Local food pantries see a rise in activity as supplies decrease

Need most evident this time of year

Demand up 25% on Cape as more working families begin to need food assistance

By Gerald Rogovin

Hundreds of Cape Codders have begun to visit food pantries this year for the first time, as the shrinking U.S. economy enters a fifth year of decline.

With the onset of Thanksgiving in a matter of days, the impact of a rising demand for emergency food -- a sharp spike has taken place since spring -- donations have been drying up. Some food pantries have closed across Massachusetts.

The MA Otis Food Pantry at Air Station Cape Cod in Buzzards Bay closed last month. It had been serving 200 families on the Cape and Islands.

Click here for a complete list of food pantries and feeding programs on Cape Cod courtesy of the Cape Cod Hunger NetworkFood banks and pantries, soup kitchens and shelters in the region have been reporting tightened supplies of food and increased numbers of families in need.

A 23 percent increase this year in the number of applicants for food was reported by the Greater Boston Food Bank. It serves the needs of 190 cities in eastern Massachusetts, and is one of the bigger providers to the Cape. "Technically, the recession is over," said Stacy Wong of the organization. "But the need for food from our bank has continued to grow right up to this week."

The bank supplies food paid for by the state government and contributions from major supermarket chains, including Shaw’s, Whole Foods, Stop & Shop and Roche Bros. They generally provide beans, tuna, peanut butter and other staples recommended by the U.S. Department of Agriculture.

The supermarkets also collect individual donations of food in their stores in clearly marked containers. A bag drop site is operated by the bank in Harwich for public contributions. Similar containers have begun to appear in condominium communities and shopping malls in the mid-Cape area.

The food industry used to be the major source of food, donating truckloads of canned goods and other products with long shelf lives. But when quality control was introduced about 25 years ago, misprinted labels and diluted food products disappeared. National food corporations began selling excess production to overseas markets at a discount. It was worth more in revenue than the value of tax deductions for charitable contributions, according to industry sources.

Janice Perkins, Director of Human Services at Lower Cape Outreach, told CapeCodToday, "Demand is up by 25 percent so far this year. We've noticed a great many more working families, both mother and father, coming to us for help for the first time. Most were once reluctant to ask for help, until they had no choice." Her agency provides bags of frozen meat, fresh vegetables and canned goods to needy families in eight food pantries from Harwich to Provincetown. The pantries serve about 1,400 individuals each month.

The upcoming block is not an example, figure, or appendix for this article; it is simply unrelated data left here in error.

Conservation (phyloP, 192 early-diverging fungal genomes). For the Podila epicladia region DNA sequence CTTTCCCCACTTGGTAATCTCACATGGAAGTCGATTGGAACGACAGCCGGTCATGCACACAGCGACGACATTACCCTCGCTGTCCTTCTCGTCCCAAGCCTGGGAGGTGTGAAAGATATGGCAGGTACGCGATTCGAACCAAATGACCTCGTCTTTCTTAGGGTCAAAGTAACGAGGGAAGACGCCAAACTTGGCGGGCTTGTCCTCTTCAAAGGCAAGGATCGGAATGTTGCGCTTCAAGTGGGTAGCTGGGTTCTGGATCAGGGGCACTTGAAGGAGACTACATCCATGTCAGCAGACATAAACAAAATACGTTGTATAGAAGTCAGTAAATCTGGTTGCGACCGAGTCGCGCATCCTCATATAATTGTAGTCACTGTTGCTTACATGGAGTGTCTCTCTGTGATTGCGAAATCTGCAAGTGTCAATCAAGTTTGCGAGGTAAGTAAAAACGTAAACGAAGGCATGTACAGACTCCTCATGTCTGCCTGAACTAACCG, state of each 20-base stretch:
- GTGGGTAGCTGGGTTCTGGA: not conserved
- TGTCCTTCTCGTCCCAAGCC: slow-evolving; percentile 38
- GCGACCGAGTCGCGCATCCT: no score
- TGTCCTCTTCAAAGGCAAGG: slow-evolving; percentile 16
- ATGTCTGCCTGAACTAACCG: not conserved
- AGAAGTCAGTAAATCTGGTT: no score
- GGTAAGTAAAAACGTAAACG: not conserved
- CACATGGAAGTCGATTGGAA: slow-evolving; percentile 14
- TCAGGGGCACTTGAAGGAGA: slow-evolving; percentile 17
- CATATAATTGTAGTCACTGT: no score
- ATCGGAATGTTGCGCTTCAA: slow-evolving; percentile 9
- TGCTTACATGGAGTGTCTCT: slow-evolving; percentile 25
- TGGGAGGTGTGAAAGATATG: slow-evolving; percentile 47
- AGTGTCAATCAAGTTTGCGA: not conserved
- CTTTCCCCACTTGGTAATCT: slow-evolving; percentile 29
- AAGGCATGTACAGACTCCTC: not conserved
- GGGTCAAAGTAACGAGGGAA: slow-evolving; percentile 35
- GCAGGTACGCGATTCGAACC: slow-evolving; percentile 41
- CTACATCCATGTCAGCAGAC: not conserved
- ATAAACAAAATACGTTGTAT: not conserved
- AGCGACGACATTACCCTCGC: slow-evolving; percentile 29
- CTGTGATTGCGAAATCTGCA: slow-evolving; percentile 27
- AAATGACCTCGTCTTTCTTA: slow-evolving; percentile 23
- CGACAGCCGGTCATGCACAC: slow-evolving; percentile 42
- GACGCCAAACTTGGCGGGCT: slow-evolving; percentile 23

Public awareness of the need for food aid by families has grown across the region. "But the focus is usually around this time of the year," said Brenda Swain, Director of the Falmouth Service Center and co-chair of the Hunger Network. "I wish communities could provide help to the needy year-round."

Typical of Thanksgiving programs is the one conducted by the Yarmouth Police Department for the Yarmouth Food Pantry. Earlier this month, the police filled a cruiser with food they collected from the public. In Falmouth, 900 Thanksgiving baskets will be distributed next week to families by the Falmouth Service Center. Head Start in Hyannis has put up 67 such baskets for families in seven towns. The cost will be borne by the Masonic Angel Fund, which since 1998 has furnished food, basic clothing, eyeglasses and specialized camp programs to children.

"We usually get turkeys each year from the Greater Boston Food Bank," said Mal Hughes, Head Start director. "But their resources have been reduced this year, and we don't expect any."

 Adding to the difficulty of food pantries to get supplies from food banks, the cost of a turkey dinner with all the trimmings will cost 13 percent more than in 2010, according to the 

American Farm Bureau Federation. On average, it will cost $49.20 to serve 10 people the turkey, stuffing, cranberries, pumpkin pie and mashed potatoes. A year ago, the cost was $43.47. 

"We're four years into this awful economy, and it's really getting hard for families to cope," Hughes said. \Jobs have evaporated on the Cape. Construction has just about stopped, so that means that carpenters, masons and electricians who've not worked on a new house for months can no longer manage.&rdquo

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